Kiss goodbye to the ‘kissing knees’: no association between frontal plane inward knee motion and risk of future non-contact ACL injury in elite female athletes
The aim of this study was to investigate if frontal plane knee and hip control in single-leg squats or vertical drop jumps with an overhead target were associated with future non-contact anterior cruciate ligament (ACL) injury in elite female athletes. Of the 429 handball and 451 football athletes (age 21.5 ± 4.0 years, height 169.6 ± 6.4 cm, body weight 67.1 ± 8.0 kg), 722 non-injured and 56 non-contact ACL injured participants were eligible for analysis. We calculated lateral pelvic tilt, frontal plane knee projection angle, medial knee position, and side-to-side asymmetry in these from 2D videos recorded at baseline, and recorded any new ACL injuries prospectively. None of the aforementioned variables in either screening task were different or could discriminate between injured and non-injured athletes (all p values >.05 and Cohen’s d values <.27). Two-dimensional video assessment of frontal plane knee and hip control during both a single-leg squat and vertical drop jump was unable to identify individuals at increased risk of non-contact ACL injury, thus should not be used for screening.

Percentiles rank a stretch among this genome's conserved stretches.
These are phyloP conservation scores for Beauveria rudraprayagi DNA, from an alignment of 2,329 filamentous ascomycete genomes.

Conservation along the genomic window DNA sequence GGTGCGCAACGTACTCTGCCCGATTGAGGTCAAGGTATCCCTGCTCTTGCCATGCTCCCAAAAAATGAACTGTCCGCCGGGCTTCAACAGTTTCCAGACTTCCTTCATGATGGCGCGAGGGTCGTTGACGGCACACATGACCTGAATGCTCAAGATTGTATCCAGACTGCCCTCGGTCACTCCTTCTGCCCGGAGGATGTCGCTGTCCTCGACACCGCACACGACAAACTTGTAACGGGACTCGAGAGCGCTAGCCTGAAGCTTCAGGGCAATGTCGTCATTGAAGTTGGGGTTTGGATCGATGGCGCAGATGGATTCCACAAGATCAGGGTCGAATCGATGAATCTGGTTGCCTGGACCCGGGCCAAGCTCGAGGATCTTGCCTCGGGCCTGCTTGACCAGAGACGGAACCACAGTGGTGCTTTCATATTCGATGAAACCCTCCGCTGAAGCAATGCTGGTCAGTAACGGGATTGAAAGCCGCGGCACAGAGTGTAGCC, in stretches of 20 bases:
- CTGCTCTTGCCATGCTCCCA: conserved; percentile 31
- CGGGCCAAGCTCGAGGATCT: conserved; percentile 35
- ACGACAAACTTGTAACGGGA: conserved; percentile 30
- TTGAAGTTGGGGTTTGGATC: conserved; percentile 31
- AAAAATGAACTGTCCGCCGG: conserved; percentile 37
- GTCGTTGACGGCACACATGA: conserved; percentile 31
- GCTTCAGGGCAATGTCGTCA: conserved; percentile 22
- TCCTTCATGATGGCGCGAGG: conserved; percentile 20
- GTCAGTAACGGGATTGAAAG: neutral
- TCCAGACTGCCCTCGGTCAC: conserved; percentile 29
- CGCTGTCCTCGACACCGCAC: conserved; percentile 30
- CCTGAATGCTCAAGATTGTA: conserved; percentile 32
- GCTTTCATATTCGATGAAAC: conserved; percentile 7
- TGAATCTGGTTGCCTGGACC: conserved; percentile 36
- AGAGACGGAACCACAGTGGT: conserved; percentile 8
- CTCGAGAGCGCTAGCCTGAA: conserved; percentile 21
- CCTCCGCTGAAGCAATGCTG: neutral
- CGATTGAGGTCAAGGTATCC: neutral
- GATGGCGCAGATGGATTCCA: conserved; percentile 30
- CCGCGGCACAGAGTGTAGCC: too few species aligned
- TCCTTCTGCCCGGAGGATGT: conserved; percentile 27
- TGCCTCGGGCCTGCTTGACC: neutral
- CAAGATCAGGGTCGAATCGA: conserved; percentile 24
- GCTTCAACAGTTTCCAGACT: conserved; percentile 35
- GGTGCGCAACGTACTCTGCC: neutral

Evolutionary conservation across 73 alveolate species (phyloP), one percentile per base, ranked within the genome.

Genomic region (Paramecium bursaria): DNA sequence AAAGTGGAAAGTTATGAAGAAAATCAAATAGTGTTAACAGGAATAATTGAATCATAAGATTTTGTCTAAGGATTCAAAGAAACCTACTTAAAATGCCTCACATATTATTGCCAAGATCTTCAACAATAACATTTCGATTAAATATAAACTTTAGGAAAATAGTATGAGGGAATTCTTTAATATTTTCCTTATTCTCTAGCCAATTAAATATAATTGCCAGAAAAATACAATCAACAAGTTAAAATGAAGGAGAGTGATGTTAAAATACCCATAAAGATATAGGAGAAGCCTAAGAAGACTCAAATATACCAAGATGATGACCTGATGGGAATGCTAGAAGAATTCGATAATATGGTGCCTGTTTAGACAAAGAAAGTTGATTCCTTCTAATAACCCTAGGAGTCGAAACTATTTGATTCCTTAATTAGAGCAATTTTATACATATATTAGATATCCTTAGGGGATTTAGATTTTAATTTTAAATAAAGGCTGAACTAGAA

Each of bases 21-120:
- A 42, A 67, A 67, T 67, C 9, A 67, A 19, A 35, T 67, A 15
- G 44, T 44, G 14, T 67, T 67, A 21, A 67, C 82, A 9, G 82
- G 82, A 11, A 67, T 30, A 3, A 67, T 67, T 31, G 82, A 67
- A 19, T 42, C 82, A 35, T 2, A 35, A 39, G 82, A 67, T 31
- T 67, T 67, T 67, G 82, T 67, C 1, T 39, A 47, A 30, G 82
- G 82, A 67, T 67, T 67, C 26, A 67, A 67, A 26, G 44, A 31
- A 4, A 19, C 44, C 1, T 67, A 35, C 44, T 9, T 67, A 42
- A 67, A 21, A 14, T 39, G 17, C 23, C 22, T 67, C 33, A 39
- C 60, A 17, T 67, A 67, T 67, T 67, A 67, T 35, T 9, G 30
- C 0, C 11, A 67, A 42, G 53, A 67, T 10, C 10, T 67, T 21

Kiss goodbye to the ‘kissing knees’: no association between frontal plane inward knee motion and risk of future non-contact ACL injury in elite female athletes.
Retrieved from: https://digitalcommons.mtu.edu/michigantech-p/14931